As the Scrum Master, you should foster an environment in which all members give and receive constructive feedback.
4. Hone your communication skills
Being in charge doesn’t mean you’re always doing the talking. The opposite is true: Great leaders are great communicators. As a leader, you need to constantly listen to your team, keeping both ears open for any issues your team or the individuals on it may be dealing with.
Actively listen to the concerns of the development team, and consider how each individual on your team prefers to communicate. Do they prefer bold and to-the-point interactions? Or do they need time to ease into a conversation? Everyone communicates a little differently, and understanding your team's preferences will help you make the most of each interaction.
Scrum Masters need to hone their communication skills in order to be effective leaders for their teams. Regularly assess your communication style and its effectiveness, and ask your team for feedback on how you are doing.
5. Make the most of every retrospective
The retrospective is the final event of a Scrum. They are an incredibly important part of the Scrum process, and they should not be overlooked, rushed, or underutilized. As the Scrum Master, you need to take responsibility for making sure retrospectives are effective and occur after each Scrum. Go in with a plan to make the most of every retro meeting.
That doesn’t mean you need to take charge of everything. It’s helpful to let your team run the occasional retrospective. Everyone involved should continually contribute their own ideas for improving the meeting.
Collect regular feedback from your team on how they think your retrospectives are going. Ask for ideas on how they could improve, and change things up. Repeating the exact same questions and retrospective activities will bore your team and lead to reduced engagement.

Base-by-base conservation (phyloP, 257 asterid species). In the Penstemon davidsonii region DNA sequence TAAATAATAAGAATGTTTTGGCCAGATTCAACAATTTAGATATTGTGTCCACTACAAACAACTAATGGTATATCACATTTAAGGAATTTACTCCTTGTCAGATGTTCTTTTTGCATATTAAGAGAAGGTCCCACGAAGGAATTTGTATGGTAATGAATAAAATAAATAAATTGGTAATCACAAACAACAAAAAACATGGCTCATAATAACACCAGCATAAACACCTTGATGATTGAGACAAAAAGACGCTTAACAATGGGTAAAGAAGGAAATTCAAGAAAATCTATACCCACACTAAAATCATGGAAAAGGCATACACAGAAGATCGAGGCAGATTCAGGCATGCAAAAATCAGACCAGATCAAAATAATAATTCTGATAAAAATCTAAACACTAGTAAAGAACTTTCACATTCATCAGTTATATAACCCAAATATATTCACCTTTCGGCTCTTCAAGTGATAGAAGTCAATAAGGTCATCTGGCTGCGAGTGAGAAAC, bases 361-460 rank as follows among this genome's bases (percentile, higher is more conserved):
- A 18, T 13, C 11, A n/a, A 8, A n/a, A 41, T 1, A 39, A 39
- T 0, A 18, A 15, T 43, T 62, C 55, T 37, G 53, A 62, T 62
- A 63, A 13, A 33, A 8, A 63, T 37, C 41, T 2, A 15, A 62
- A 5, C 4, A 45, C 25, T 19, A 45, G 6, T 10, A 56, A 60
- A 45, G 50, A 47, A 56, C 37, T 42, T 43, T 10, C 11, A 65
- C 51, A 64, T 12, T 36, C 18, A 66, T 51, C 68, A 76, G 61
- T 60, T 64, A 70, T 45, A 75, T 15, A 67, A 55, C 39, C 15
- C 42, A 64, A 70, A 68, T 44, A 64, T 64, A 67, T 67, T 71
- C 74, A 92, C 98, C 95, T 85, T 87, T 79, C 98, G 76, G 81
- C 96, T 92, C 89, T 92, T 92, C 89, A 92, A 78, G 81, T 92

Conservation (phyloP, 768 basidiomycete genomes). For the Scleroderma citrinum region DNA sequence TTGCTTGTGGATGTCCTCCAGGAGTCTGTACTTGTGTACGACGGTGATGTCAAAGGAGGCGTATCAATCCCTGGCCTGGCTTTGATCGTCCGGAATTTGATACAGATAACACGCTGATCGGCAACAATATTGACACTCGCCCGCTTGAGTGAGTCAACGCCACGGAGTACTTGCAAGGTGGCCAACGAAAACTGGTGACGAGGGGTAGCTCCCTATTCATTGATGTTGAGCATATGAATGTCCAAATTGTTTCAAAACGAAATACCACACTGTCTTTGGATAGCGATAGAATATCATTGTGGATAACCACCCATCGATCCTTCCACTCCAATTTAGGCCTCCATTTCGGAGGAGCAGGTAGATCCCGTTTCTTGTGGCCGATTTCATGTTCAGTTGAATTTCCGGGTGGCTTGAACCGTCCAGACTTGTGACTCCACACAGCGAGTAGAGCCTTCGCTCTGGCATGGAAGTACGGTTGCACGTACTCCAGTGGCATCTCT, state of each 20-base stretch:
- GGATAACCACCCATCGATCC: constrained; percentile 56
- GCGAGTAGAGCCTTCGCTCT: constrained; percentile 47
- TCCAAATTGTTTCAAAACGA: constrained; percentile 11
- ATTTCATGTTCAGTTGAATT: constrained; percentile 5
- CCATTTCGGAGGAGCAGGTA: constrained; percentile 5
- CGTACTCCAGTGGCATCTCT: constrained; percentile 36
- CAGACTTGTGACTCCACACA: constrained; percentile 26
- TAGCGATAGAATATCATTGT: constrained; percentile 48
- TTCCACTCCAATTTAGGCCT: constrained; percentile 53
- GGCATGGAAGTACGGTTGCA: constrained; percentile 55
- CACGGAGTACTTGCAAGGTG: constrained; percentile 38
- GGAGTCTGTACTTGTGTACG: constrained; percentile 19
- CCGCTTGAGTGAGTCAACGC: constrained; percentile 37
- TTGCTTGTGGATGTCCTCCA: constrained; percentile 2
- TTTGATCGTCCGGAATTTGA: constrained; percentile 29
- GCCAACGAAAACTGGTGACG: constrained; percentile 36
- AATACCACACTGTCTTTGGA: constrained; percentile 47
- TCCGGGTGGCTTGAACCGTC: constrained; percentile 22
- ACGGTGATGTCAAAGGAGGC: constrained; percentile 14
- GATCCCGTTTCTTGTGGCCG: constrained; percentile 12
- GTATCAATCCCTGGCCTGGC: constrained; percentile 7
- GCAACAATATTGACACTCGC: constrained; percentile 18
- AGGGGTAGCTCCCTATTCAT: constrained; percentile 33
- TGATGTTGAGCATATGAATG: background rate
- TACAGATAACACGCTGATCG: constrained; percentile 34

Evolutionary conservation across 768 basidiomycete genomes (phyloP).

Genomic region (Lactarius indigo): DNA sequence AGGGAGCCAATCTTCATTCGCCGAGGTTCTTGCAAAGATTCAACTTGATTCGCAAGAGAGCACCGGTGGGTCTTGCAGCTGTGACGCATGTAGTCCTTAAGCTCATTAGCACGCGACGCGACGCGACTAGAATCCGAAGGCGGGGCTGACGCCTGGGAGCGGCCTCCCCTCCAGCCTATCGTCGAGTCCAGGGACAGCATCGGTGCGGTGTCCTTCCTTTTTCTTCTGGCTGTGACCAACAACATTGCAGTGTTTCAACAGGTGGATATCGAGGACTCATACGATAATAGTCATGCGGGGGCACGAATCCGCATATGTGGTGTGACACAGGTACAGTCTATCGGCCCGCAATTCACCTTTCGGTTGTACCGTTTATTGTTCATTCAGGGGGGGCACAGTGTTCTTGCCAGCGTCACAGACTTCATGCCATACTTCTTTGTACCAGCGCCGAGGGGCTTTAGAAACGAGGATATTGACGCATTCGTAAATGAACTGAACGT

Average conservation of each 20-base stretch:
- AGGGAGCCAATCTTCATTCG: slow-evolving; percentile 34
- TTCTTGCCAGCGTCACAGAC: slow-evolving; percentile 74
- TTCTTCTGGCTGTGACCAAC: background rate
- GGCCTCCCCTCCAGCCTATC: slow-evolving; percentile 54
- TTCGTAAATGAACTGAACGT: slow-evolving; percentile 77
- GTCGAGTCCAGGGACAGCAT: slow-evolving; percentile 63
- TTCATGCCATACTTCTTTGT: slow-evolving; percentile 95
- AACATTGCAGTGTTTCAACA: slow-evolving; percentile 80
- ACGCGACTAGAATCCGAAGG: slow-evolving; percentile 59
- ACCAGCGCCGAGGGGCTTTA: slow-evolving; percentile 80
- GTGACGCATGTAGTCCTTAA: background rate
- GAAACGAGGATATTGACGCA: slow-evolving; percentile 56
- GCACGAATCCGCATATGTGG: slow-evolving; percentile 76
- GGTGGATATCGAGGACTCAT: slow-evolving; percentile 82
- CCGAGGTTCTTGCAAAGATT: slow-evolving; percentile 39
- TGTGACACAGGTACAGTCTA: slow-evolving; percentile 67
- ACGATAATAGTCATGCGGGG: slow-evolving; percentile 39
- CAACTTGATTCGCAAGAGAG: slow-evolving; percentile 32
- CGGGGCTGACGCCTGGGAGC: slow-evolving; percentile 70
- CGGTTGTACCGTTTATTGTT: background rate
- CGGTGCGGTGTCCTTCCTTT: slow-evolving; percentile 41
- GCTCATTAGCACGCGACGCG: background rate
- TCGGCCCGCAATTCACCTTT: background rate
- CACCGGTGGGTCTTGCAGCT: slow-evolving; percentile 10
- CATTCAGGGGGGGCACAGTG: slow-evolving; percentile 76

For more retrospective perspective, read our five steps to holding effective sprint retrospectives.
6. Become a certified Scrum Master
A Scrum Master certification can take you from simple Scrum Master to masterful Scrum Master. While certification isn’t required to become a professional Scrum Master, it certainly helps.
Scrum.org, the website founded by the co-creator of Scrum, offers a three-part certification program called The Professional Scrum MasterTM. The program has three assessment levels that validate your knowledge of the Scrum framework and practical application of Scrum theory.
- The Professional Scrum MasterTM I (PSM I)
- The Professional Scrum MasterTM II (PSM II)
- The Professional Scrum MasterTM III (PSM III)
We’re also big fans of Pretty Agile’s SAFe training programs:
A certification is a great addition to your resume, and it will help you fine-tune your facilitation skills and Scrum knowledge.
Easy Agile for Scrum Masters
“Try and again try; that is how you do.”
The beauty of agile is that regardless of how many certifications or years of experience you have, there’s always more to improve. Agile is an iterative process in which learning continues from sprint to sprint and project to project. As a Scrum Master, it’s up to you to continue learning the craft and perfecting your facilitation skills, the Scrum Master role involves life-long learning.